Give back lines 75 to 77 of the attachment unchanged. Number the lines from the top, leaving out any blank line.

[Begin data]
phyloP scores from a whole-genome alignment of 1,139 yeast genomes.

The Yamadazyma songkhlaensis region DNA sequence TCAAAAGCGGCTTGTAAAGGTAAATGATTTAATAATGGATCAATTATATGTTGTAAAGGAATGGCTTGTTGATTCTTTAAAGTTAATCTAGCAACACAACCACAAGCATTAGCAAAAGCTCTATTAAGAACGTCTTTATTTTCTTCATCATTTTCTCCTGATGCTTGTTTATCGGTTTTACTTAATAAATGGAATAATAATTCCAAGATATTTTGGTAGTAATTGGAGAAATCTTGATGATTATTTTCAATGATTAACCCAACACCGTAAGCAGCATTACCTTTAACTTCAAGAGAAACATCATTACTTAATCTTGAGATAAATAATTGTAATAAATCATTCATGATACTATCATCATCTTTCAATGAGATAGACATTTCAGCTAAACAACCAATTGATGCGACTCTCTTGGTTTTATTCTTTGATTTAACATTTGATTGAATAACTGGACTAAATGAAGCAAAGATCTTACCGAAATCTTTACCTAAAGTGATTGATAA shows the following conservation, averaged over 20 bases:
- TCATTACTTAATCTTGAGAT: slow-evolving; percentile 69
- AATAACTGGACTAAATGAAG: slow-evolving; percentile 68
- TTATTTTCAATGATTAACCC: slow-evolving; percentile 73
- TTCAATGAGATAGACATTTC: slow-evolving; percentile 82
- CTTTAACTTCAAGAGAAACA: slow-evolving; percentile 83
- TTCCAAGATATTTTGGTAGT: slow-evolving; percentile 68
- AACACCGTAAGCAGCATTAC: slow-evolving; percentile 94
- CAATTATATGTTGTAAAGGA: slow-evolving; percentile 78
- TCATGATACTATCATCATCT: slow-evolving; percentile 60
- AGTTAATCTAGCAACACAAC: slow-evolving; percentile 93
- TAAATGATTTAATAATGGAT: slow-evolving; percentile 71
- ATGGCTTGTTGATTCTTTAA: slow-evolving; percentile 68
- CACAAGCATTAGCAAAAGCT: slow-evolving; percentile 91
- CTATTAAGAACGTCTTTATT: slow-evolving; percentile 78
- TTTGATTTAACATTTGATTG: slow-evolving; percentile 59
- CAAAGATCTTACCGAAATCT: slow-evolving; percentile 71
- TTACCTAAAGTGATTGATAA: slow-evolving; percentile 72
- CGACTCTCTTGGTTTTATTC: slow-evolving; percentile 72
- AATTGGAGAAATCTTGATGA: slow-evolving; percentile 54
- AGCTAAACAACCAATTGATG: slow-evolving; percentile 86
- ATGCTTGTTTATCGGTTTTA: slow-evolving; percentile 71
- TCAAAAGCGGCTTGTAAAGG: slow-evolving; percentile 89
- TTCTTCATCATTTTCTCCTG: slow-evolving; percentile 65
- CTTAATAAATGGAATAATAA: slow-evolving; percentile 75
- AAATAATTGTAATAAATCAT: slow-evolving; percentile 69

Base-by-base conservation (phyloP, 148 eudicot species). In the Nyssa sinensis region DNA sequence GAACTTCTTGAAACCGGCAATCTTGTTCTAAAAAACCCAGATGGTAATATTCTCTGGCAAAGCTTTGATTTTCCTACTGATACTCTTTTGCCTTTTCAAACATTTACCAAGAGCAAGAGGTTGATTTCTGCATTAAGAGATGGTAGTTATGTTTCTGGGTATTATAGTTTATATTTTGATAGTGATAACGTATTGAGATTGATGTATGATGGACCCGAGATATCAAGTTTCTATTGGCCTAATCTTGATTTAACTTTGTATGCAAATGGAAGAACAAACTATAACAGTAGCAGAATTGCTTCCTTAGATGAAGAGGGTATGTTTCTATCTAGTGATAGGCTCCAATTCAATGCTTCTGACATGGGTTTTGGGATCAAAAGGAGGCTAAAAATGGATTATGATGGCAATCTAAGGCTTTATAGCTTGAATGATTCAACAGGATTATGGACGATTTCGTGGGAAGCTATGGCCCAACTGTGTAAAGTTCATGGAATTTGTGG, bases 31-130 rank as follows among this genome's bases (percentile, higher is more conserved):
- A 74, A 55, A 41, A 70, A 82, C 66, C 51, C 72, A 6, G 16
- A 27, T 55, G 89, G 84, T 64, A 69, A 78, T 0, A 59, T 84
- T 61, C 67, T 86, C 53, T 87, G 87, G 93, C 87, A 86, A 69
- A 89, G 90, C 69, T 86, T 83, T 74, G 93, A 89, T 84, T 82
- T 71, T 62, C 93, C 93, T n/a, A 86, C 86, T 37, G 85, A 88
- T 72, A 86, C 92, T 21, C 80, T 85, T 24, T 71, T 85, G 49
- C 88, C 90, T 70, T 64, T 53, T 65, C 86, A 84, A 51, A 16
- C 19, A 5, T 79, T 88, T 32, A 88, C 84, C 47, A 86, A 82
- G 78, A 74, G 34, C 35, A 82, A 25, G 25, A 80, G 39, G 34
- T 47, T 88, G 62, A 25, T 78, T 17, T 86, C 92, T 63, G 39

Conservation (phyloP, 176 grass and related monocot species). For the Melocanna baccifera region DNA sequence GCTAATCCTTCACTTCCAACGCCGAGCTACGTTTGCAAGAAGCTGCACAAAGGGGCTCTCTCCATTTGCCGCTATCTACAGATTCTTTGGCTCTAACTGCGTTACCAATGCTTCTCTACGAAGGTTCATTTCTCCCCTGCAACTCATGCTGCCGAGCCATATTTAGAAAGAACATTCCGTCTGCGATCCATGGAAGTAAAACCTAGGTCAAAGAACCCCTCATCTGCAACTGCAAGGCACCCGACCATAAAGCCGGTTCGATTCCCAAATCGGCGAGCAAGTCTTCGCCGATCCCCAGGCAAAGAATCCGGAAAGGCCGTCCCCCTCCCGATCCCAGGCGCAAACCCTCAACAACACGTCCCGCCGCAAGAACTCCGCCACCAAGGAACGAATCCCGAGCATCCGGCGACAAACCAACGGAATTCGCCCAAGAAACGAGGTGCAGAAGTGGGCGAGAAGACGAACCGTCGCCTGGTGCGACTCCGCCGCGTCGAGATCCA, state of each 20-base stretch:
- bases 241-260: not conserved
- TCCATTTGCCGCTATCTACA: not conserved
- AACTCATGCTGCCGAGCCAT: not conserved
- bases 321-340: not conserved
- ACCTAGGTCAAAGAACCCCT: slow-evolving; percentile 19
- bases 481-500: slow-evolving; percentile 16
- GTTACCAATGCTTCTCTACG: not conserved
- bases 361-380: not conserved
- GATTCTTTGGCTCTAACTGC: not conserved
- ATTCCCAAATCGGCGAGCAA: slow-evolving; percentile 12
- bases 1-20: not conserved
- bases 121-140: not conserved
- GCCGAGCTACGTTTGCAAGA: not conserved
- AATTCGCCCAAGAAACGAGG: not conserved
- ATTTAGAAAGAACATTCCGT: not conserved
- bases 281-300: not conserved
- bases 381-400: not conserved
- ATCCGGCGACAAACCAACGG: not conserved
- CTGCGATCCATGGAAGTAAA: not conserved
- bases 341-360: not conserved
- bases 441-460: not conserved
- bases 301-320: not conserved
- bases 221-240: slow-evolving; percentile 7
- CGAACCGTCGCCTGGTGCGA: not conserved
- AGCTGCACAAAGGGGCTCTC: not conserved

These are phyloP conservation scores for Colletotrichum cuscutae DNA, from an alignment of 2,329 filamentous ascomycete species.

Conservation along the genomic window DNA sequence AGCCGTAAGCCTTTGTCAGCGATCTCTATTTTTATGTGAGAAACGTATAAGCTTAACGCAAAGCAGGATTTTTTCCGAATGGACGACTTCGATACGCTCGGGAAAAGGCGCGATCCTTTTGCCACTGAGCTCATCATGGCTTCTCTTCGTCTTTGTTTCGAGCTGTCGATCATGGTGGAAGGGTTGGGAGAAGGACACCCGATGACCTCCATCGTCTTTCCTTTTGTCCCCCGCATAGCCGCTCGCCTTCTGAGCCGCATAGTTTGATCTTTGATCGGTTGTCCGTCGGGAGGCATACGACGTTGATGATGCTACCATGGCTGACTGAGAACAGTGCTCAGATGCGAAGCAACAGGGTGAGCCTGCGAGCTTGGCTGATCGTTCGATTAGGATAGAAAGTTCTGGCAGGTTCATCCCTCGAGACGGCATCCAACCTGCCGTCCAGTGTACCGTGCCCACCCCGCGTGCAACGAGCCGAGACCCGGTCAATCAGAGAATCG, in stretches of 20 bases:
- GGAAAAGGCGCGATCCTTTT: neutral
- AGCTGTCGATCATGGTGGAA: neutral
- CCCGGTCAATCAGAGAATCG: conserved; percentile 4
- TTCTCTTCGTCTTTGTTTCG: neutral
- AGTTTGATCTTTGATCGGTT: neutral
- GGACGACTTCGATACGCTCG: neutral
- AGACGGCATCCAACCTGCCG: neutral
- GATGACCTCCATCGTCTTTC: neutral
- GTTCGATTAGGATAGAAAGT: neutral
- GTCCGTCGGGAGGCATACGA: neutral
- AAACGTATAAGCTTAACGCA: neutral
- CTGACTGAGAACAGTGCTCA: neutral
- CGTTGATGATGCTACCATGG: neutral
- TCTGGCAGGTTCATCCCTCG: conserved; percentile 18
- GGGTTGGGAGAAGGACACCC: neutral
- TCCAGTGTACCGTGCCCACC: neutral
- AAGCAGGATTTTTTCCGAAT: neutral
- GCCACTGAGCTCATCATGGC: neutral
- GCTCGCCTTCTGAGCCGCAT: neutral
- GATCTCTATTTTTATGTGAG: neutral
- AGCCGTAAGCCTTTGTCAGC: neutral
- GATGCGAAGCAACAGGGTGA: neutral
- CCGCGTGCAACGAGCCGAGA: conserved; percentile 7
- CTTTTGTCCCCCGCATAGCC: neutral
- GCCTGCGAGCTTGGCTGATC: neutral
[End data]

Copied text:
- GTTCGATTAGGATAGAAAGT: neutral
- GTCCGTCGGGAGGCATACGA: neutral
- AAACGTATAAGCTTAACGCA: neutral